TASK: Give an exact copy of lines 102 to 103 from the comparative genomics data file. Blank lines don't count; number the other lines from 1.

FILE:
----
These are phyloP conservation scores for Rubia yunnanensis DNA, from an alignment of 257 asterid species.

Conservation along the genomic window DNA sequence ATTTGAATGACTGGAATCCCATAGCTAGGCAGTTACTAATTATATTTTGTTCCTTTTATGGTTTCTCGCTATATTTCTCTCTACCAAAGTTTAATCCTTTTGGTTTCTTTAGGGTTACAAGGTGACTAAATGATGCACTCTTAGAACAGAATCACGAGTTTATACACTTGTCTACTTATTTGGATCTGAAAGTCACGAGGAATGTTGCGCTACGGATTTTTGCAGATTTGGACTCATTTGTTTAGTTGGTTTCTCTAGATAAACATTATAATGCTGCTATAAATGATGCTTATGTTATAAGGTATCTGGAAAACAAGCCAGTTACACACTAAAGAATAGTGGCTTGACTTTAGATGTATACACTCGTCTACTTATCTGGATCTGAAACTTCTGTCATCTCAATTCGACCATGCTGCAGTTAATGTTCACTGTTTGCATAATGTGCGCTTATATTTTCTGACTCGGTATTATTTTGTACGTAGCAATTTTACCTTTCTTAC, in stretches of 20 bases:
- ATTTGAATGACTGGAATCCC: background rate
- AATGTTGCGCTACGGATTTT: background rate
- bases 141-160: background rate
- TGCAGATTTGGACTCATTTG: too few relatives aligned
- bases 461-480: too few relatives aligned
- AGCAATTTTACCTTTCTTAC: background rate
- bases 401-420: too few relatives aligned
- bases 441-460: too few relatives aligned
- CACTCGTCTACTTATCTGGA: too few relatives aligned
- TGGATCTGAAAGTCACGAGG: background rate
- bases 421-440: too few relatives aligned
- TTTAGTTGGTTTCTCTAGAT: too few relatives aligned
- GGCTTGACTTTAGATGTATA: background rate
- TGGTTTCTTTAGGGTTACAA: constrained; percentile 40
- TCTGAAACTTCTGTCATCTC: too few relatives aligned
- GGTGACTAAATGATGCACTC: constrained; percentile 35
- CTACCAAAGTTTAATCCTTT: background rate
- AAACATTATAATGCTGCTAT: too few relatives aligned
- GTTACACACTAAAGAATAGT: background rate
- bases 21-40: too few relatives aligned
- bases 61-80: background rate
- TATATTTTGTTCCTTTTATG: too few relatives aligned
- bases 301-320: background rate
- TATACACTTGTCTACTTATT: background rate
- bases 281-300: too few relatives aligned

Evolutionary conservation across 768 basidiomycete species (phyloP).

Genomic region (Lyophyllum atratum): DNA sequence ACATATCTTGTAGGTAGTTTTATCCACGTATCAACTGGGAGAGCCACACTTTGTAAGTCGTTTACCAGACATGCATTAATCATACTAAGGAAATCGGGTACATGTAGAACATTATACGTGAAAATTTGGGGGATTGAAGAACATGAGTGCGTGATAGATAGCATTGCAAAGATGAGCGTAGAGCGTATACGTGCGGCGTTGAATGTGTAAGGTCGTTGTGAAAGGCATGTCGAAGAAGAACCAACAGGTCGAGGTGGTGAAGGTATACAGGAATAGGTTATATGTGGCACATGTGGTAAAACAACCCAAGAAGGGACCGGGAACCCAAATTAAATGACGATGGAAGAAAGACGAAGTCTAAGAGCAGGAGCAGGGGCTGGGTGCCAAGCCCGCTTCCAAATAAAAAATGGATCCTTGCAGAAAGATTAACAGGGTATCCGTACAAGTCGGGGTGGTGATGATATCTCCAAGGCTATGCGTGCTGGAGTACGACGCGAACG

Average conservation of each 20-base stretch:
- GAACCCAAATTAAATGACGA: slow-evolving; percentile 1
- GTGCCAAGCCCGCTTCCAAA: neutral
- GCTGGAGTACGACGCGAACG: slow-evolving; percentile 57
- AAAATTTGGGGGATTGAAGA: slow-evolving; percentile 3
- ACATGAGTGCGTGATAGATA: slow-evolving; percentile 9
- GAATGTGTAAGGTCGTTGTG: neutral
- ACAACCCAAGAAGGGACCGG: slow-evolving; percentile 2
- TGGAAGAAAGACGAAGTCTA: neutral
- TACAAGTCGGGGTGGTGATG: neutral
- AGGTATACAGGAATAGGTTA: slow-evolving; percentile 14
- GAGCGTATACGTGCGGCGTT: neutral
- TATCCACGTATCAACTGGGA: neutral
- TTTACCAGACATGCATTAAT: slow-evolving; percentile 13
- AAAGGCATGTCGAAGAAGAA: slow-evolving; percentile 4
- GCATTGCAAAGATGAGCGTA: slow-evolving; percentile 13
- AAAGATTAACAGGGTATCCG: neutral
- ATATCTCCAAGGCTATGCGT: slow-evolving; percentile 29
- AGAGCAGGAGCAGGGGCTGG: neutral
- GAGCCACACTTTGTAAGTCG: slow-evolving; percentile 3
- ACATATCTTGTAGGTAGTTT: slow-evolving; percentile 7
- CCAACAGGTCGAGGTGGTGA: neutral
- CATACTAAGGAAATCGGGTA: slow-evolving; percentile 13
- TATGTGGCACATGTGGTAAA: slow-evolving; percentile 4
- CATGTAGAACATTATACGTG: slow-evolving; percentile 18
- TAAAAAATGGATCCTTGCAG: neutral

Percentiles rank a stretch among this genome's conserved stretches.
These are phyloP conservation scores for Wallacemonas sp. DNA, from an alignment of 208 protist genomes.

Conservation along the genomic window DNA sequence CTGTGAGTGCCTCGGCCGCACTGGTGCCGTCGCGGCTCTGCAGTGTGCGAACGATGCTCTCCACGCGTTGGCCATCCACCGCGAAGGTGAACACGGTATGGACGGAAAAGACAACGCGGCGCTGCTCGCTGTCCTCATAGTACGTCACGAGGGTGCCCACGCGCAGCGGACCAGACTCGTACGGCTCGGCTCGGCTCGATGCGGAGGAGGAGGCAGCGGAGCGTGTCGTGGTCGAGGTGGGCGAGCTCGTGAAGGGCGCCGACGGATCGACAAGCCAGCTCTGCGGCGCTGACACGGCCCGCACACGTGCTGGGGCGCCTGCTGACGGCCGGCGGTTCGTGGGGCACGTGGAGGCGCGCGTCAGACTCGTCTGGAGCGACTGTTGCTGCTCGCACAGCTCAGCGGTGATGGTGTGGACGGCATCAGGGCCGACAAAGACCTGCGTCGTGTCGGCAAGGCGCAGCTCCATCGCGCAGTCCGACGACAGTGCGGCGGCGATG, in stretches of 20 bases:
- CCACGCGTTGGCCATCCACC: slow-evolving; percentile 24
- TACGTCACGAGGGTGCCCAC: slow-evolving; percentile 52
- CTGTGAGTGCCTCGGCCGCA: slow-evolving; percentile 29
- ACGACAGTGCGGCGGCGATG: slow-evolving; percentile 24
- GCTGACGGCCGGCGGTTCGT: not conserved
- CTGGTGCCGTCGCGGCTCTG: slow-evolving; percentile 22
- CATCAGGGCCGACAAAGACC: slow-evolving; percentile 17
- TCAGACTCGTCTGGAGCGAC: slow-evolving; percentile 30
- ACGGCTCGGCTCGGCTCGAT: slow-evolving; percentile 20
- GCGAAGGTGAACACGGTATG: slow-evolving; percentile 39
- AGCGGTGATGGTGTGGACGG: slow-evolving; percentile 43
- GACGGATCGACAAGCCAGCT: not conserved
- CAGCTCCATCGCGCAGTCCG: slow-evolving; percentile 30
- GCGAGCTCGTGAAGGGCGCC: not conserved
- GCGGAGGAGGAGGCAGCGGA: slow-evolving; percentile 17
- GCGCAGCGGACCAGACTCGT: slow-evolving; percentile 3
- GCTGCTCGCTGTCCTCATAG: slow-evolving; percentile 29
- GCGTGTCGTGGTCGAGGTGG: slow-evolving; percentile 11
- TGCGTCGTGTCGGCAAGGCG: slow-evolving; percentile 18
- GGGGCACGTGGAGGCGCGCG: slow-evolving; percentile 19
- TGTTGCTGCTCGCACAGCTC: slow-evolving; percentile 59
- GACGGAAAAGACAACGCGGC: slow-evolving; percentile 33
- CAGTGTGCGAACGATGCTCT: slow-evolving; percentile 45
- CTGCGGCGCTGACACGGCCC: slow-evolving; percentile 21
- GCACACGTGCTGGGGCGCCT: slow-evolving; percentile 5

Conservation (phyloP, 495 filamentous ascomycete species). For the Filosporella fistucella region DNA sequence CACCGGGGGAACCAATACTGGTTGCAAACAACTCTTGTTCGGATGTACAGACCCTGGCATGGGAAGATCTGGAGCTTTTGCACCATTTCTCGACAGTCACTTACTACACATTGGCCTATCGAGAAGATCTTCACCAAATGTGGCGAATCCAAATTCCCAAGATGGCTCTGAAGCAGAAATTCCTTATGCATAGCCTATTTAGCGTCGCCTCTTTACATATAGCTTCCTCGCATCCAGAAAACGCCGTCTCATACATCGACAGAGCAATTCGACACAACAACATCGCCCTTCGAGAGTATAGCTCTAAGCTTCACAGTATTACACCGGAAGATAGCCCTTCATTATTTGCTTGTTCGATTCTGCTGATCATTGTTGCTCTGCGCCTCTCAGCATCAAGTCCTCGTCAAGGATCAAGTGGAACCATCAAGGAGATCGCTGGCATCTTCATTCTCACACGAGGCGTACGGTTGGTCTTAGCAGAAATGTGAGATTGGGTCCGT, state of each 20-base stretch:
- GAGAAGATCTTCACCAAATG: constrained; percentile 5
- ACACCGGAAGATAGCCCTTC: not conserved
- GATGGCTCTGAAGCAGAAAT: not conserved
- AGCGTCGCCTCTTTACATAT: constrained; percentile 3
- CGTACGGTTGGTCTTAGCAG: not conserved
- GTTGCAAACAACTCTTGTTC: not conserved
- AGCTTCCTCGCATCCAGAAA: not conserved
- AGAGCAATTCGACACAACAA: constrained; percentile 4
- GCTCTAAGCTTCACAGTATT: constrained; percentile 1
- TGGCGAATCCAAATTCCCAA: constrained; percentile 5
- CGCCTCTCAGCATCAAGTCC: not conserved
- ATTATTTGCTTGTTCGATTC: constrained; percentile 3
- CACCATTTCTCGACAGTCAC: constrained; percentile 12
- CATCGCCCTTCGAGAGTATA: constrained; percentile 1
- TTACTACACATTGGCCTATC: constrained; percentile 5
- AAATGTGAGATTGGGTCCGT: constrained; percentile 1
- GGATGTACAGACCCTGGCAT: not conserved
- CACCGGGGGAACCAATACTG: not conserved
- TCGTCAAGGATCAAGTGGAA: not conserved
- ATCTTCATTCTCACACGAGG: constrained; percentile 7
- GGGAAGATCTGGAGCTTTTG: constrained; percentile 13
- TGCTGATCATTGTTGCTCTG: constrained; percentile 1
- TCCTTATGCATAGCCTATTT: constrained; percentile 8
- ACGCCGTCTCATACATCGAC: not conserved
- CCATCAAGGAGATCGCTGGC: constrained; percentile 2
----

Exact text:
- CACCGGGGGAACCAATACTG: not conserved
- TCGTCAAGGATCAAGTGGAA: not conserved